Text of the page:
Sales Training – Investment or Cost?

Tuesday, August 9 2016
Invest In Yourself

What do you consider a good return on investment? In the market, 5% looks pretty attractive right now and we are skeptical of financial planners who claim they can do much better. So a claim that you could double your money in 12 months and continue that return for years to come might be regarded as wishful thinking or unrealistic. But, investing in yourself, your talents and abilities, is one of the best lifetime investments you can make.

If you invested $5,000 in sales training, what ROI could you expect? Let’s double what the market might give you and say 10% or $500 over 12 months. How many more sales do you need to generate that return?

Here is another way to look at it:

  • Your annual income is $75,000 based on performance.
  • Professional sales training enables you to achieve a 5% increase.
  • This modest growth translates to a $3,500 additional yearly income.
  • If you continue to apply what you’ve learned you’ll get that and more every year.

Five percent is a no-brainer. Many of those salespeople, who are serious enough about their career to invest in a good sales development program and practice what they’ve learned, will increase their sales by 10-25%. Do the math.

What’s the cost of not investing in sales training? The salesperson and their employer experience:

-Lost sales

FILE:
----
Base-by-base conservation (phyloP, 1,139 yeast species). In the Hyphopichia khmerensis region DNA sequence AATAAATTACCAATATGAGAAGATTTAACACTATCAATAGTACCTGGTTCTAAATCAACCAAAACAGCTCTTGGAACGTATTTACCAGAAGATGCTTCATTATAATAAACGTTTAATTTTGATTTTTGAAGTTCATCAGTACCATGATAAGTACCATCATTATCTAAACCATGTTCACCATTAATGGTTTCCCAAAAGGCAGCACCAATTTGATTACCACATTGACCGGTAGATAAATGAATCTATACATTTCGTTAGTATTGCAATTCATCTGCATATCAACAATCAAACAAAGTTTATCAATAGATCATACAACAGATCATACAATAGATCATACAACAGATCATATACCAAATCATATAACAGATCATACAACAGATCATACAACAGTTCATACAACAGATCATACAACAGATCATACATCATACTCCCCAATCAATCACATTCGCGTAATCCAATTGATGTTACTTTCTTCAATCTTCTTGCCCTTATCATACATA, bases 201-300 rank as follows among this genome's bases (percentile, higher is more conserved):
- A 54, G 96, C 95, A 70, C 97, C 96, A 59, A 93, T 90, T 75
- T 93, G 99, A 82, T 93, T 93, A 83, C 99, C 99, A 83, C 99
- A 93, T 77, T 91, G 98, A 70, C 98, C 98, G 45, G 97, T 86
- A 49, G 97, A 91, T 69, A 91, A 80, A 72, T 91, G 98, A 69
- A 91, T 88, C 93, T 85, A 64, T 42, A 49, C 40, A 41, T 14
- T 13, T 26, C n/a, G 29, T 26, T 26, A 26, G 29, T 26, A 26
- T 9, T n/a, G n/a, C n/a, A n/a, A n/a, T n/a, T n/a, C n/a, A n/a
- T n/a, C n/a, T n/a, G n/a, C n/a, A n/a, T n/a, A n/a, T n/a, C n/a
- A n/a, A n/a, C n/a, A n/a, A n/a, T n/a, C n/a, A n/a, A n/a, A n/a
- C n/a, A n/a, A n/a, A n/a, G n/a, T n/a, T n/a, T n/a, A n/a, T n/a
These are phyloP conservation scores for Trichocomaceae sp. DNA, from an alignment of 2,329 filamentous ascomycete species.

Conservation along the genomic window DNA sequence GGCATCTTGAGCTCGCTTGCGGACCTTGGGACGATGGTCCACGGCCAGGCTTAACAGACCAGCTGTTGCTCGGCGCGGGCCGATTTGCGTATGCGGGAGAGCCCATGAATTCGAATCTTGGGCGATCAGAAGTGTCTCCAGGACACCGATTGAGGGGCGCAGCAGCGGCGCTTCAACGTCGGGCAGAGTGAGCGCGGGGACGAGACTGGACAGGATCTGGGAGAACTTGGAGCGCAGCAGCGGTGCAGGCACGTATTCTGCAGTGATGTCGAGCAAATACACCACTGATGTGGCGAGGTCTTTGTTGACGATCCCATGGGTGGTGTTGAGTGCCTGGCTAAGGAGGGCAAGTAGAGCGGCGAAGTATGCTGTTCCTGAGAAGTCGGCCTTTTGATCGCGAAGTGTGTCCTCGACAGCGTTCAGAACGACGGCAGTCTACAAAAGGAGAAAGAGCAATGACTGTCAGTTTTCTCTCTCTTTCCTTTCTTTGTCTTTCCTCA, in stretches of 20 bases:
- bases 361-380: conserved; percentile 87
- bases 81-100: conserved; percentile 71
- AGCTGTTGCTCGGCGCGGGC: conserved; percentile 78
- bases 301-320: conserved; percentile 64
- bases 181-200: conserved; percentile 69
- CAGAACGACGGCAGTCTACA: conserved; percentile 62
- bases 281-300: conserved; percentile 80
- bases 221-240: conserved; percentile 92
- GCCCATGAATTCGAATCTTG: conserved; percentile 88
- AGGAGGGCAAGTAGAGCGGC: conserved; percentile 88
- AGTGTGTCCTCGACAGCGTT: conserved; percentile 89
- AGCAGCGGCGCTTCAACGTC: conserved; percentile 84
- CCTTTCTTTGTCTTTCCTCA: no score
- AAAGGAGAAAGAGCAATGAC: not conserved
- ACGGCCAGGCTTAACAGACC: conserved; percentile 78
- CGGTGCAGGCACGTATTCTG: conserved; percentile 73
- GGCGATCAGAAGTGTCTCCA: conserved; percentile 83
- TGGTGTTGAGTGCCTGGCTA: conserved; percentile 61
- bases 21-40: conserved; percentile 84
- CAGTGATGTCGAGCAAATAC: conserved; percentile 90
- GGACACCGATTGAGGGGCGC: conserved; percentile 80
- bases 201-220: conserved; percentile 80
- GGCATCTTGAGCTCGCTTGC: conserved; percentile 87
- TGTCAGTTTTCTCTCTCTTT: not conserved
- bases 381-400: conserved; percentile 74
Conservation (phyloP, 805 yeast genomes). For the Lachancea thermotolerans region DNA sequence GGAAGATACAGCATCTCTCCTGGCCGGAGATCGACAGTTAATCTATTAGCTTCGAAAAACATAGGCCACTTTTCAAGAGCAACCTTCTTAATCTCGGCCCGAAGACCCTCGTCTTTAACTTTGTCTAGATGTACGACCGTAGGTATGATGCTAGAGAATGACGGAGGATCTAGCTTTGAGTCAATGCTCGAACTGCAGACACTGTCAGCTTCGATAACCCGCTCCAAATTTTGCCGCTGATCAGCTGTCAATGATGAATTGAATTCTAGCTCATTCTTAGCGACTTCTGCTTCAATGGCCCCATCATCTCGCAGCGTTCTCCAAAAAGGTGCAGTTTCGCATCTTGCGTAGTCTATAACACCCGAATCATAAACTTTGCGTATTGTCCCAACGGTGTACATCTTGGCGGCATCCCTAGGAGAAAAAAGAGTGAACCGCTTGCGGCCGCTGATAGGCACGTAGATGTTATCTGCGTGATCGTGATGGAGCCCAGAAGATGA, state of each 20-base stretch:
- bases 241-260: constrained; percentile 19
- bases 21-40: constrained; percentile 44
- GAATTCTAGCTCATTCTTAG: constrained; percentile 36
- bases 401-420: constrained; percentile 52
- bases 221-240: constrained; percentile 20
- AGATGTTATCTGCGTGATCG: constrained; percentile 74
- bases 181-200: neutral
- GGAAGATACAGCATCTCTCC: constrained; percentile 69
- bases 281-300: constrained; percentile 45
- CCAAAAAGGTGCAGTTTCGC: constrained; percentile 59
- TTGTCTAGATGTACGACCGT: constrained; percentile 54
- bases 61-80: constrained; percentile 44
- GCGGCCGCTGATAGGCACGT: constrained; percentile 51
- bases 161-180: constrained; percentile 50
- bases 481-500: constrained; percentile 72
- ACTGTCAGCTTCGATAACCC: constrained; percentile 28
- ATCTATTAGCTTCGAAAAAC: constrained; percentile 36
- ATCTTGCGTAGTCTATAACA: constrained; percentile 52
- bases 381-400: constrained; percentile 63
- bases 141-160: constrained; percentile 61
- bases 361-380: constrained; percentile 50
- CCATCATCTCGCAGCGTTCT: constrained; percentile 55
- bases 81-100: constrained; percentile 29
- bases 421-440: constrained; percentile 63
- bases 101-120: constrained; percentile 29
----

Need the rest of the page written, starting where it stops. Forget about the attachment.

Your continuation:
-Lost reputation
-Lost confidence

One morning at the gym an acquaintance shared that he had just lost a $60,000 sale because he didn’t know how to handle a prospect’s objection. My response? “That’s pretty expensive sales training!”

Good sales training demystifies the sales process and helps you gain control over your results and income. For some individuals, sales training is the key to survival, enabling them to do well in a career that is fun and rewarding rather than failing and returning to a job they hate.

I learned a long time ago that I should put my money where my mouth is. Over the years I’ve invested between $6,000 and $13,000 a year toward my own professional development. It’s that important. Not just to increase my income, but also to increase the value I can bring to my clients. As a salesperson or advisor, what’s going on between my ears is the added value that makes it worthwhile for my clients to deal with me.

Investing in professional sales training and becoming an expert in your business increases the value you bring to your clients, your employer and to yourself. Everyone wins.